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Frog Fight 

Safeguarding habitat for the Chiricahua leopard frog may stir up old disagreements

Cheers went up in March when the U.S. Fish and Wildlife Service announced plans to secure critical habitat for the threatened Chiricahua leopard frog.

But there are a few groans, too, most notably among Southern Arizona ranchers who'd probably prefer a sharp stick in the eye to federal biologists poking around their properties.

Though the move to safeguard habitat resulted from a lawsuit by the environmental group WildEarth Guardians, not all environmentalists were thrilled, either. Some argue that the proposed habitat should have encompassed more land—including the site of a controversial proposed mine. Others contend that the designation could rile cattlemen quietly helping in frog recovery. Then there are those who wonder how much the Arizona Game and Fish Department will compromise its coveted sports-fishing programs to help the frogs.

Phil Rosen worries about all three. The University of Arizona herpetologist has long been knee-deep in efforts to tug these frogs back from the brink of extinction. In particular, he says the formal "critical habitat" designation is already spurring second thoughts among ranchers who'd already been helping boost frog numbers in their stock tanks, under so-called "safe harbor" agreements. Those agreements allow private land owners to have endangered species on their property without facing burdensome government restrictions.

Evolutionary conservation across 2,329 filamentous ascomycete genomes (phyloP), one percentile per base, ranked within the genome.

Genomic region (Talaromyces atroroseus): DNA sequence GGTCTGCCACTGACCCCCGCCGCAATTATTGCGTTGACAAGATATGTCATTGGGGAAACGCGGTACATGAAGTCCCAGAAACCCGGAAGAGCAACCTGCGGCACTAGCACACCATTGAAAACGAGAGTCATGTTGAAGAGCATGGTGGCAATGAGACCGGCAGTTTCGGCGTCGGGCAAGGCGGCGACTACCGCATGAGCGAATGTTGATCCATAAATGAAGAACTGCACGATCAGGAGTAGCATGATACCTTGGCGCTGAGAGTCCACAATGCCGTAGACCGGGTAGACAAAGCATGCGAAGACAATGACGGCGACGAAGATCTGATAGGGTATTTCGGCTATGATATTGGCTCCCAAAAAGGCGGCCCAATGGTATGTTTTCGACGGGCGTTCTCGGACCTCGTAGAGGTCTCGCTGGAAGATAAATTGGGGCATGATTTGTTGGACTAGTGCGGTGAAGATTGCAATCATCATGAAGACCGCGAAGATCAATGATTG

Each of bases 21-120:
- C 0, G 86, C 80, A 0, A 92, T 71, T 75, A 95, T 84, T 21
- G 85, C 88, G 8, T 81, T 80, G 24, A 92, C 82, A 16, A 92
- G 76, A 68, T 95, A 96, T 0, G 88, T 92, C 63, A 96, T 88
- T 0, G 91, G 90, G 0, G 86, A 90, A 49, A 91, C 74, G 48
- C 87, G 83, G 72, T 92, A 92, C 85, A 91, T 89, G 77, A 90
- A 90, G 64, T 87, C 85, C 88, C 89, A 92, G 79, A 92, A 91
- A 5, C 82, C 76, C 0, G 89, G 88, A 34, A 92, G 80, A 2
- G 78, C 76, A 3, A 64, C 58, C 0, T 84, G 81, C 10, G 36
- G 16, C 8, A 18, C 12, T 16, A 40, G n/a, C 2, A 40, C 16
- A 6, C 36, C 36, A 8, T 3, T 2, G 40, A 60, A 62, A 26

Now the proposed change has sown confusion among them, Rosen says. "Apparently, a lot of ranchers think it's going to make a big difference in their operations. But at least in Arizona, it doesn't look like it will."

Very few ranch stock ponds are even included in critical-habitat plans, he says. Even those that are—such as ponds and tanks on leased Forest Service land—would only face modifications that could improve them. And those upgrades probably wouldn't cost cattlemen a dime.

"Although ranchers are deathly afraid of this," Rosen says, "what's going to happen in the worst case is that we'll go looking for funds to cover whatever costs might be incurred, to make it work both for cattle and for frogs."

One source could be Partners for Fish and Wildlife, a volunteer federal program that provides financial and technical support for rehabilitating habitat on private land.

To Rosen, such programs fly in the face of popular rural sentiment. That thinking, he says, assumes that the feds "are the bad guys and they're not going to help ranchers. But (federal Fish and Wildlife) has been really careful, in the habitat designation, to fully support ranchers who have participated in conservation. In fact, they've specifically excluded stock ponds where ranchers have worked for conservation of leopard frogs."

Patrick Bray is executive vice president of the Arizona Cattle Growers' Association. He says ranchers are justifiably concerned, given what he describes as a history of heavy-handedness by Fish and Wildife. And he wonders why the critical-habitat designation is necessary.

"Ranchers have already made several attempts to work with Fish and Wildlife, to re-establish that (frog) population," he says. "We'd much rather see it go down that path of collaboration and working together, rather than putting more mandates and restrictions on the land.

"Obviously, we're always concerned when they designate critical habitat for a species, and what the limitation is on grazing. So we will be reviewing it and submitting comments."